sure we were handed programs by the ushers. I might even have one in a scrapbook
somewhere. And there was probably a synopsis of the story in those programs. I
really don't remember.
I do remember are sets that towered and made the Cyprian port an expansive dreamscape.
And then those voices--the powerful, brutish but gorgeous Otello; the
heart-wrenching Desdemona; the wily, villainous, yet captivating Iago.
couldn't stop applauding. A bunch of kids from a mill town in Oregon, stomping
our feet for Otello. That was more
than 40 years ago.
I had my nose in the program notes, following along with the scenes, what would
my memory be? Would I remember anything at all?
(to be continued)
always been fascinated by art. I don't know why. My dad used to be the
president of the school board in the district in rural northern Idaho where I
was born and where I attended the first and second grades. I remember he invited the
teachers from our grade school to the farmhouse one summer, and I prepared for
this by making the teachers individual gifts: works of art. I took my lined
tablet and with crayon colored in a different color between each line. Then I
cut these ribbons of color with scissors and presented it to each teacher. I
wonder if those color ribbons were not an early sign that I would be attracted
to minimalist art.
left the farm. We moved to another small town in the West. My cultural
experiences came from TV, magazines, books and movies. There was a show called The Ed Sullivan Show, which just about
everybody watched on Sunday nights. He had Elvis Presley on his show. He had
the Beatles on his show. Imagine almost the entire country watching one thing
that isn't the Super Bowl. That's what The
Ed Sullivan Show was.
Sullivan didn't just present rock & rollers. Opera singers--Joan Sutherland,
Beverly Sills--were on the show. James Earl Jones performed a scene from The Great White Hope with the entire
Broadway cast. Standup comics--George Carlin, Richard Pryor--were on. Circus elephants were on. Rudolf Nureyev danced. Natalya Makarova danced "The Dying Swan" and millions of children--boys and girls--tried to imitate her the next day. The poet Carl Sandburg strummed a guitar and droned on about Lincoln.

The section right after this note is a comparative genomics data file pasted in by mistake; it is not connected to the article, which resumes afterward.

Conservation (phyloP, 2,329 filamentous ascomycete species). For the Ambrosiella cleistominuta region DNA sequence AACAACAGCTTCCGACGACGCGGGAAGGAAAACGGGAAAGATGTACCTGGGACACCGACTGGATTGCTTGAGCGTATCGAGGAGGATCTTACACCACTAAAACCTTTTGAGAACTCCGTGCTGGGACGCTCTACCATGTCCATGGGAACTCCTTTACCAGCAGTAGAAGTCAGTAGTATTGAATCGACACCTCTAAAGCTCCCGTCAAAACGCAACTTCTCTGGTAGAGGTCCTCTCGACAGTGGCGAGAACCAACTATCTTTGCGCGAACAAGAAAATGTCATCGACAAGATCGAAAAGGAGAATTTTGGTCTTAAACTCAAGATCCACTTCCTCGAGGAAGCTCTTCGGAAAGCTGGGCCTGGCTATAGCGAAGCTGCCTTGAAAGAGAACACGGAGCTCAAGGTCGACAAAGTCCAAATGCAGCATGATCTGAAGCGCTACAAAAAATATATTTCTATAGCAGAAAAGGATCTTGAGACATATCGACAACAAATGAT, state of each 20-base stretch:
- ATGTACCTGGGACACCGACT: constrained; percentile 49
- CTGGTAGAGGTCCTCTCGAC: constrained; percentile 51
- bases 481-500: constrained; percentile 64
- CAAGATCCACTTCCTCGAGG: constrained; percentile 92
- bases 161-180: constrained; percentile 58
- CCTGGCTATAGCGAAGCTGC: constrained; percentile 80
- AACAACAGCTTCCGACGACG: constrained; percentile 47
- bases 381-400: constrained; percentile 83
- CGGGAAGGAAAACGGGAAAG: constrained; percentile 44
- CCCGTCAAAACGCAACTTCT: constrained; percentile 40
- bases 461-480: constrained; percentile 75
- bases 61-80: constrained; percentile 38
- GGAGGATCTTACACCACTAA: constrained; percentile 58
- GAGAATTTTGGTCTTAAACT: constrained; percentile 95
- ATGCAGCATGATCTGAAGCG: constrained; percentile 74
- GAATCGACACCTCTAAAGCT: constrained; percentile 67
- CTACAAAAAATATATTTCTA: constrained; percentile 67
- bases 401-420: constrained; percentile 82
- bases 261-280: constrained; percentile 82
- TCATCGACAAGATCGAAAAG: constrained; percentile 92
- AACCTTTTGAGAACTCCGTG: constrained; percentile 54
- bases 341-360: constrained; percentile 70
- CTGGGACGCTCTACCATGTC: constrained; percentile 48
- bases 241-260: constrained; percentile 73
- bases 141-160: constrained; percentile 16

Sullivan took high and low culture and mixed it all up so that some people
began to get a notion that there really wasn't a difference between the two.
Weren't some of those comics as artful at what they were doing as Joan
Sutherland was singing from La Bohème?
Weren't the Beatles doing amazing things with melody, harmony, rhythm--and in
the later psychedelic years, sound itself? And wasn't that as interesting
as anything Aaron Copland was writing?
Ed Sullivan, who looked like a zombie on stage long before zombies were hugely
popular, never explained anything.
(to be continued on the Monday post, have a good weekend!)
unravel my dilemma, please allow me a little self-exploration. Clearly my
revulsion toward program notes comes from somewhere. And I admit that revulsion
is too strong a word, but here's a good rule for writers: Be provocative. Be
isn't that a problem with program notes? They're too nicey-nice. Everything
you're hearing is great. Every composer fits unreservedly within the pantheon of classical music. It's all beautiful.
things aren't interesting to say. They're especially not interesting to read. So
what should be open on your lap at the concert? Nothing? I suggest that and I'm
out of a job.
I have no need to worry about job security--at least relating to managing the printed program--because audiences want program notes. They want
information. They want, as the saying goes, "a way into the music."
As if music
weren't the most penetrable art form of them all.
backtrack, and give you some perspective on the times I've lived through, and
how they inform, color, and admittedly distort my view of program notes. And
I'll try to do this without boring you about how things were back in my day--but
rather as a way to show you more about what things might be like in our day--to
give some perspective on what we're all living through together: the most
concentrated and rapid shift in human consciousness in human history.
how that indeed has something to do with program notes, and my hatred of them.
of my duties is the editing of the program notes. I don't write program notes,
but I've read plenty of them, in St. Louis and those written for other
orchestras. I figure I must know something about program notes, which I why I
feel confident in saying what I am about to say.
thinking: It's all there for you. Listen. Watch (because the concert experience
is visual too). Be here. Now! You don't need to read this stuff while you're
experiencing it. Moreover, I think you are distancing yourself from the
experience by reading the notes. Put the book down!
as you can tell, I'm in a bit of a dilemma.